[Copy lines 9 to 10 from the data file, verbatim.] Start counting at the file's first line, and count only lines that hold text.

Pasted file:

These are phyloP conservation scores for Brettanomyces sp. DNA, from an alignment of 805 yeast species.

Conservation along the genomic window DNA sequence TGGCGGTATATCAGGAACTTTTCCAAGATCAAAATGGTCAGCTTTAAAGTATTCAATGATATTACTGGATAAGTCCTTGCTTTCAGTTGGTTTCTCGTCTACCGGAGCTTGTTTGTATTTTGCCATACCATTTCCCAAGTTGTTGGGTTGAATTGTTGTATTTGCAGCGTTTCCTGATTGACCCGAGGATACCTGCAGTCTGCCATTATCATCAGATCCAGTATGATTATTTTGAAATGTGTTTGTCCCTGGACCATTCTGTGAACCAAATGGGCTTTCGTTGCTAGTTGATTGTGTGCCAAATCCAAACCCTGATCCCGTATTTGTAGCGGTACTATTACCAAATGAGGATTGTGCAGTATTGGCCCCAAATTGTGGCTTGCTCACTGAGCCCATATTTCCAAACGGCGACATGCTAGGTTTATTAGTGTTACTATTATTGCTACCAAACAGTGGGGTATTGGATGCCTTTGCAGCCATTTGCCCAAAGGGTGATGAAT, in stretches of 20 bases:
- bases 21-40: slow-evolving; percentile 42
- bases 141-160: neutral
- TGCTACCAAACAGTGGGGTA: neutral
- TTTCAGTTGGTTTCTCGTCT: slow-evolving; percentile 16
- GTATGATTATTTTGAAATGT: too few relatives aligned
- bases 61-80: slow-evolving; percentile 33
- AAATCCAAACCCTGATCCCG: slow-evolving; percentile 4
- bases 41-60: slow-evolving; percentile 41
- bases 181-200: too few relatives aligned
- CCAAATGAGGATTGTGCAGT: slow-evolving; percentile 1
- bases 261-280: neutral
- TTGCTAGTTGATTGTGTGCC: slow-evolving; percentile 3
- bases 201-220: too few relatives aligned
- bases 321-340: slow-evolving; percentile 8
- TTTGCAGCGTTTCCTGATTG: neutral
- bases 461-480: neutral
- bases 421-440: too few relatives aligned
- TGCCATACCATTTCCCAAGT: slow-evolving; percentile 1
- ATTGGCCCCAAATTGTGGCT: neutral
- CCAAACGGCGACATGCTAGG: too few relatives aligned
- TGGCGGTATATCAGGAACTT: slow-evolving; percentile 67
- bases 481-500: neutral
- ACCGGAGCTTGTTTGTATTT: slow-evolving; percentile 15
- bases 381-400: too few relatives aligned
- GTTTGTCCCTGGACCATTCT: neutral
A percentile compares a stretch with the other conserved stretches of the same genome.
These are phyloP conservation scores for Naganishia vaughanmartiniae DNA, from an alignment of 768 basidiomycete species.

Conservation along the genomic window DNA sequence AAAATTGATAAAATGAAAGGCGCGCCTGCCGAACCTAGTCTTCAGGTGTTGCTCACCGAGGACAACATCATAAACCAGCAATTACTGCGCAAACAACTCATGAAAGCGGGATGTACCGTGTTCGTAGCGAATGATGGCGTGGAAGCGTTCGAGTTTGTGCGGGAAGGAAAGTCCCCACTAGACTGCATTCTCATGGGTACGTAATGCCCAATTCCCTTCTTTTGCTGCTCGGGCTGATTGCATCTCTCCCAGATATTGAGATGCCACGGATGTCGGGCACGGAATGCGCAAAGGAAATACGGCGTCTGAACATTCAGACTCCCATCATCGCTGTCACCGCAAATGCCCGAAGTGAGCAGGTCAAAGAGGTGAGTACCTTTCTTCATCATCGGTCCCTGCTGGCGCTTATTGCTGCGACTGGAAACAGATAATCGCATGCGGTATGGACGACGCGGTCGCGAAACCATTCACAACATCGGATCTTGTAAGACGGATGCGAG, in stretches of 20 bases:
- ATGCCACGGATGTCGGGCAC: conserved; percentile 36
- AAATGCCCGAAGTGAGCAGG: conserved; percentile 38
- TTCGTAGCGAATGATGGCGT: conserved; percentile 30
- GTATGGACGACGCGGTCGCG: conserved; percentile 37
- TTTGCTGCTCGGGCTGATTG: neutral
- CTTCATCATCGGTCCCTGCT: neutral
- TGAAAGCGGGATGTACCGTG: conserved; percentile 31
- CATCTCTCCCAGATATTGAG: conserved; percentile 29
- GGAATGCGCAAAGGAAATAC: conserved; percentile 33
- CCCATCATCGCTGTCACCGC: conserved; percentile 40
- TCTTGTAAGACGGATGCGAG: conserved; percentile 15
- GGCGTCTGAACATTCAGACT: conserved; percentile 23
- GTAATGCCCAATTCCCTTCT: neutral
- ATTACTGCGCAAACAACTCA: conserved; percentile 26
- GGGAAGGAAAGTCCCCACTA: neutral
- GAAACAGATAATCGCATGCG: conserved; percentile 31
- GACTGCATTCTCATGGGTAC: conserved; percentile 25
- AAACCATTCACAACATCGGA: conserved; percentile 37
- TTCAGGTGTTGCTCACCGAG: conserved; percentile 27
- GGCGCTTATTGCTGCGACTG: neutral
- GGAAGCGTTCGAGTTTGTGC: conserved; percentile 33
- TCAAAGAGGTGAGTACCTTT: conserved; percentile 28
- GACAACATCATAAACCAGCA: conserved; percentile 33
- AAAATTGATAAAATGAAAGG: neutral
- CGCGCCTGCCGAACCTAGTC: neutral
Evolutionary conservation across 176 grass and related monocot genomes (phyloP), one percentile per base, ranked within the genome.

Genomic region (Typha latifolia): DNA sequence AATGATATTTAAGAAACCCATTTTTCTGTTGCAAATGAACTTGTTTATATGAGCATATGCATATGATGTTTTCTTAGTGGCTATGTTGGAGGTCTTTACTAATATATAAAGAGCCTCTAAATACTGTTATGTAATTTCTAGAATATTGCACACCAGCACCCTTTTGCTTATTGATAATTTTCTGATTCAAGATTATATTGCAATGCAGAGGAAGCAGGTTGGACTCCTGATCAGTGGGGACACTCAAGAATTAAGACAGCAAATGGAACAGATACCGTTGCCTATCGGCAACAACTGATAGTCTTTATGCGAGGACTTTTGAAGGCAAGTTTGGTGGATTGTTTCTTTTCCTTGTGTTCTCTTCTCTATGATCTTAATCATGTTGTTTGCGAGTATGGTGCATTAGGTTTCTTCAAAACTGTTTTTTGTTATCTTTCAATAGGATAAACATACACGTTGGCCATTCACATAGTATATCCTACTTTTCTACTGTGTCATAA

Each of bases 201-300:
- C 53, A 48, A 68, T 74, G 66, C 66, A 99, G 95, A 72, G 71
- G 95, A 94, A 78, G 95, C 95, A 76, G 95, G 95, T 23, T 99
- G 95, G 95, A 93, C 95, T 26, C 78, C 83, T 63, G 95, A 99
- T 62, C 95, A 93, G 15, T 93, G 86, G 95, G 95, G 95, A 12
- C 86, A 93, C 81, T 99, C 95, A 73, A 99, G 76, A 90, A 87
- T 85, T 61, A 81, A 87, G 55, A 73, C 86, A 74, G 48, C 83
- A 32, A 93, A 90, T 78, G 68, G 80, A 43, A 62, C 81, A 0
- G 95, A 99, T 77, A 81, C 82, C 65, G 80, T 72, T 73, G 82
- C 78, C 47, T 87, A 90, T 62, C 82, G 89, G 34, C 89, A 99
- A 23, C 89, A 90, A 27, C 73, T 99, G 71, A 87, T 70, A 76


- AAATCCAAACCCTGATCCCG: slow-evolving; percentile 4
- bases 41-60: slow-evolving; percentile 41